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St George, South Elmham St Cross, Suffolk

(52°24′30″N, 1°22′43″E)
South Elmham St Cross
TM 299 843
pre-1974 traditional (England and Wales) Suffolk
now Suffolk
medieval St George
now St George
  • Ron Baxter

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Feature Sets

The seven South Elmham villages; St James, All Saints, St Nicholas, St Cross, St Margaret, St Michael and St Peter, to which may be added Homersfield, sometimes referred to as South Elmham St Mary, lie in a scattered group between Bungay and Halesworth in NE Suffolk, to the W of the Roman road known as Stone Street. North Elmham (the centre of the see until 1071) is over 30 miles away, to the NW of Norwich, and both apparently took their name from Aethelmaer (bishop of E Anglia 1047-1070) the landholder before the Conquest. This is not certain; Tricker suggests that the name meant villages where elm trees grew. The land here is flat, generally arable and sparsely populated; the villages rarely more than a few houses clustered around the church without shops or pubs.

St Cross consists of a loose cluster of houses around a crossing of The Beck, a stream that runs into the Waveney. The church is on rising ground on the N side of the stream, with a moated hall site 500 yards to the E. It consists of nave, chancel and W tower; both nave and chancel being very tall. The aisleless nave is 12thc. with original doorways surviving on the N and S. The S is under a 14thc. -15thc. porch, and the N is badly damaged and blocked. The original nave windows are all gone, having been replaced by 15thc. windows at upper and lower levels (i.e. effectively a clerestory above the main lateral windows). The E gable of the nave is crow-stepped. The chancel arch is 19thc, but there are windows with intersecting tracery at the N and E of the chancel, suggesting a date ofc.1300. The S chancel windows and the brick S doorway are 15thc. The W tower is 14thc., of knapped flint with chequerwork on the buttresses similar to that at South Elmham St Peter. The parapet battlement is 15thc. and decorated with tracery patterns in flushwork, also similar to St Peter's. Construction is otherwise of flint with traces of render remaining on the nave and chancel, and knapped flint for the S porch. Work on reseating the nave and a W gallery were carried out by J. D. Botwright of Bungay in 1840-41. The two nave doorways are the only Romanesque features.


The land that became the South Elmhams was part of an ancient deanery given to the bishops of East Anglia while they were at Dunwich in the 7thc., and the ruins of the ancient minster that served the area survive in the parish of St Cross. The South Elmhams, known variously as Almaham, Almeham, Elmeham and Halmeham in the Domesday Survey, were still held by the Bishops of East Anglia immediately before the Conquest and in 1086. They remained in the possession of the bishops throughout the middle ages. The Domesday Survey does not allow the different manors to be distinguished with any certainty.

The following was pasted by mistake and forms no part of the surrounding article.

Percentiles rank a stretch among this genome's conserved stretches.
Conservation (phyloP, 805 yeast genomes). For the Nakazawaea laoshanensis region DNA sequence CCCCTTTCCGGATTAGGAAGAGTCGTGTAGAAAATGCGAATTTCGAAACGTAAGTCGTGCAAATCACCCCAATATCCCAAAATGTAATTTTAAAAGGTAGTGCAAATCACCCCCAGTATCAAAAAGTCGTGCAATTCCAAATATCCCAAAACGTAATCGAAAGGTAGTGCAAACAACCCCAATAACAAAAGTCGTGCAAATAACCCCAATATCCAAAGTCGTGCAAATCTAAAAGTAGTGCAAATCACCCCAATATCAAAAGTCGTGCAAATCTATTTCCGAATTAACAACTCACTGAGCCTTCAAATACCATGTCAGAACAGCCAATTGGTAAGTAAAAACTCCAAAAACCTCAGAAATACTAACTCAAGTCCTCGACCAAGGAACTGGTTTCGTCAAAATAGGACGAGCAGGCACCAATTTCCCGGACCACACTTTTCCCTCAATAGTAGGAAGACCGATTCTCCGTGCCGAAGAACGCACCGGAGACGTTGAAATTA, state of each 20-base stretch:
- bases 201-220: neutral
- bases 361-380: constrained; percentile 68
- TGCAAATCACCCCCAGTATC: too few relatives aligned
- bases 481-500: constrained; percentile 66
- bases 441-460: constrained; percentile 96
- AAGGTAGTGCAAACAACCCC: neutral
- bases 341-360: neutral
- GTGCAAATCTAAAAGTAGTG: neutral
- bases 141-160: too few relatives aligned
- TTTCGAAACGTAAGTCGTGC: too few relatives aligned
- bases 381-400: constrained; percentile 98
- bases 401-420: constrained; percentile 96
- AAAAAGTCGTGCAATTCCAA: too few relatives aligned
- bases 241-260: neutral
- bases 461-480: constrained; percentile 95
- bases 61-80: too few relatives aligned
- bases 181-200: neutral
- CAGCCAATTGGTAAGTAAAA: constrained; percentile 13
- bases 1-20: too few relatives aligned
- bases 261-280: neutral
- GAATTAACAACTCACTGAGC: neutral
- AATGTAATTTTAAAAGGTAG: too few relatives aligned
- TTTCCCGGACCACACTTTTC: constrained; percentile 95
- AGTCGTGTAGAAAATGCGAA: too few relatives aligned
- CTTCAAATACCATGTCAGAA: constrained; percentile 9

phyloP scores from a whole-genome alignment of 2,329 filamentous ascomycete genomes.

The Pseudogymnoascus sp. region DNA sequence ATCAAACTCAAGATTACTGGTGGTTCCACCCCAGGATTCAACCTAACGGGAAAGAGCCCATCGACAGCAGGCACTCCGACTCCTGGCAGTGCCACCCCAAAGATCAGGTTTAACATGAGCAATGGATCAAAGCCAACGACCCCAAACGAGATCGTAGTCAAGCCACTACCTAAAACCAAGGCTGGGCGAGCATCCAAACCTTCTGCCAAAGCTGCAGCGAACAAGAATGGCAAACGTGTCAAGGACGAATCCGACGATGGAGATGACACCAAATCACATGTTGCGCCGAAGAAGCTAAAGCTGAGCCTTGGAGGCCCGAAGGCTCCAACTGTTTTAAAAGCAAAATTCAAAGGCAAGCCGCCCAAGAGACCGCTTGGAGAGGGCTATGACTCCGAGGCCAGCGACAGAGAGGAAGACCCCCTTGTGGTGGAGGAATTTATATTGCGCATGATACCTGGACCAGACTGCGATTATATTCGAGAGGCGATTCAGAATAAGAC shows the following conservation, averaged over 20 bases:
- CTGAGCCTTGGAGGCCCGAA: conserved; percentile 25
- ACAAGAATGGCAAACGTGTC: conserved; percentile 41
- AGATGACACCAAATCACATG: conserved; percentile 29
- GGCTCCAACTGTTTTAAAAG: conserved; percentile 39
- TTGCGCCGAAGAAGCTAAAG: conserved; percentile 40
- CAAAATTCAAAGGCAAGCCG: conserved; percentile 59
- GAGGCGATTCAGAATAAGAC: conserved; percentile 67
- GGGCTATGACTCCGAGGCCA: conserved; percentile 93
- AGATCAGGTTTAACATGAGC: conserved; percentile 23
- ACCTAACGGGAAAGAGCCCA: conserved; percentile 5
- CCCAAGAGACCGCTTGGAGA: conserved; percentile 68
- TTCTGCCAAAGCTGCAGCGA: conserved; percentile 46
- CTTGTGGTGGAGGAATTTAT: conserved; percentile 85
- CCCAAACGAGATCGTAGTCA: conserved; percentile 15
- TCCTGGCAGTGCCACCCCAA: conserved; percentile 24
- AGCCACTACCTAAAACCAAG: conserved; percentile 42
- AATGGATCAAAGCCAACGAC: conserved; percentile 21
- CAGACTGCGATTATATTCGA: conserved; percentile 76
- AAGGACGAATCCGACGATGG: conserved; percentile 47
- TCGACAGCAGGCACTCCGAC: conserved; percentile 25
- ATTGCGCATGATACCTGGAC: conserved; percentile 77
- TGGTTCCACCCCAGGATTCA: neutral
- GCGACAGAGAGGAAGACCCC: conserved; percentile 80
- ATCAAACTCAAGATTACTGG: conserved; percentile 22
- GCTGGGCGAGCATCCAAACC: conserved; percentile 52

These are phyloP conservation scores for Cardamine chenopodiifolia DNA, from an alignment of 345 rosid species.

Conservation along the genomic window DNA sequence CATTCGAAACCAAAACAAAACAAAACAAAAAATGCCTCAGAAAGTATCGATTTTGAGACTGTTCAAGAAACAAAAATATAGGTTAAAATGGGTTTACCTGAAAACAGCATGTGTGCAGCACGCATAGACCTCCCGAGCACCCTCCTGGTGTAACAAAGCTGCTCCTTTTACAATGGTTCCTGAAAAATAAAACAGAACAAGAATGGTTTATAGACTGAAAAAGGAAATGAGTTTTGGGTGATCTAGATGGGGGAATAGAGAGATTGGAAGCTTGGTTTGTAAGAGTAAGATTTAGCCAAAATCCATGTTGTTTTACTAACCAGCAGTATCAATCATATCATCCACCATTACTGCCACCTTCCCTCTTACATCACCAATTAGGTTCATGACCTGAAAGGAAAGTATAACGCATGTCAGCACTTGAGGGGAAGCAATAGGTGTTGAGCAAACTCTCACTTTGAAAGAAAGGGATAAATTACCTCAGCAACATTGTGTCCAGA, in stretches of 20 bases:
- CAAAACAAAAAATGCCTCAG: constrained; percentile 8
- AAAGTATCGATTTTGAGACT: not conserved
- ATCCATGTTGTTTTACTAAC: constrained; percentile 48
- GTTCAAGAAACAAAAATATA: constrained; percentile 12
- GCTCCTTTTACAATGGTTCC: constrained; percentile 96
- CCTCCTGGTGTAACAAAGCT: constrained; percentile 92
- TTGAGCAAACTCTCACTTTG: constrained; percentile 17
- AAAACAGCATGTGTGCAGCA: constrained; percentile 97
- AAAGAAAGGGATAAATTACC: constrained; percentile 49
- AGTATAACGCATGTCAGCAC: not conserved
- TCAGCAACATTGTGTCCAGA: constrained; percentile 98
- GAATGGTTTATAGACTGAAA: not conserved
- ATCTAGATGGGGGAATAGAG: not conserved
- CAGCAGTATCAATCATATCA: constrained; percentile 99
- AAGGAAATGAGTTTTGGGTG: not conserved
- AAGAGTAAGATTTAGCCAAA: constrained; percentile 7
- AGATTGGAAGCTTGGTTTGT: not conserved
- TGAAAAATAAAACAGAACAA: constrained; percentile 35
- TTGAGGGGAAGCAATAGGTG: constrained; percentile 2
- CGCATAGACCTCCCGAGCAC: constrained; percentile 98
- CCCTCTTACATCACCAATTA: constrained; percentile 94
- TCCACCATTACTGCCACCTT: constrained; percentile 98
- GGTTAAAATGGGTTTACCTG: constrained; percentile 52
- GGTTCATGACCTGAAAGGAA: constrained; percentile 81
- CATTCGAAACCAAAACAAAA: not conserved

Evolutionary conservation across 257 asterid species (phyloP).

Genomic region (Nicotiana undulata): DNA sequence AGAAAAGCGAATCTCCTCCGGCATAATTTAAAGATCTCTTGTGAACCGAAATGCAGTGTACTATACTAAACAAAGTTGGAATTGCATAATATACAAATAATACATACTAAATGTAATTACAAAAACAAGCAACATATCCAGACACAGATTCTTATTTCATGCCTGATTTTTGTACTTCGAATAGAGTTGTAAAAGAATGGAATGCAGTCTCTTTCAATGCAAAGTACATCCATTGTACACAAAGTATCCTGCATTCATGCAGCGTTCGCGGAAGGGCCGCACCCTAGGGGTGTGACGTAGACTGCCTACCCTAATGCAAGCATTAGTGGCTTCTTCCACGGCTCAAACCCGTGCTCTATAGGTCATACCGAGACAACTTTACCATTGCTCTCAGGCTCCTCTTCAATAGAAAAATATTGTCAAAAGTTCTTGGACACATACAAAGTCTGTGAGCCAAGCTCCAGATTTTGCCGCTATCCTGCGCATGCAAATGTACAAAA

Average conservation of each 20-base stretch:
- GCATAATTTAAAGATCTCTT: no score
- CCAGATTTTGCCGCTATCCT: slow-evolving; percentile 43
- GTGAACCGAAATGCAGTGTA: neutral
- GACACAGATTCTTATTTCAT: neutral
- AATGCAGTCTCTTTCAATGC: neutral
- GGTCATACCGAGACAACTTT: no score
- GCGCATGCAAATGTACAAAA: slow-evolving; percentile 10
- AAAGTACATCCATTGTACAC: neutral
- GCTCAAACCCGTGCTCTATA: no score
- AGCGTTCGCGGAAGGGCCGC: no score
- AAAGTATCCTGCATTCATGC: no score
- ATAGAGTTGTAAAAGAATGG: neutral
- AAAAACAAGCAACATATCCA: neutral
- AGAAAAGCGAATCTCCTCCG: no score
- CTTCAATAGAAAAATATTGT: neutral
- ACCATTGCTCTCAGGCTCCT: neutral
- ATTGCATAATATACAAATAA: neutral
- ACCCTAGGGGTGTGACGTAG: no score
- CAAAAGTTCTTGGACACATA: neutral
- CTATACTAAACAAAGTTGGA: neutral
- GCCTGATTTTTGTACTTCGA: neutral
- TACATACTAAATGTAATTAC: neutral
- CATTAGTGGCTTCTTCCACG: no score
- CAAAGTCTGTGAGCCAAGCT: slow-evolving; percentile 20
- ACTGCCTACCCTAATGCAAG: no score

The minster lies a mile to the S of the church, and estimates of the date of the ruins vary between the 7thc. and the 11thc. The Taylors argue for a date in their periods A3 or B (700-950). Between the church of St Cross and the minster, closer to the latter, is the site of South Elmham Hall. The present building is largely 16thc., but it contains 15thc. arches dating from the period when the hall was occupied by the bishops of Norwich.

Benefice of South Elmham and Ilketshall.


Exterior Features



The tall proportions of the doorways, their capital, impost and base forms and the simple angle roll profile of the arch point to a date before 1150, perhapsc.1120-40.

H. M. Cautley, Suffolk Churches and their Treasures. London 1937.
D. P. Mortlock, The Popular Guide to Suffolk Churches: 3 E Suffolk. Cambridge 1992.
N. Pevsner, The Buildings of England: Suffolk. Harmondsworth 1961, rev. E. Radcliffe 1975, 427.
H. M. and J. Taylor, Anglo-Saxon Architecture. Cambridge, 3 vols, I, 1965, 231-33 (on South Elmham Minster).
R. Tricker, All Saints' Church South Elmham Suffolk. London (Churches Conservation Trust) 1996, 1.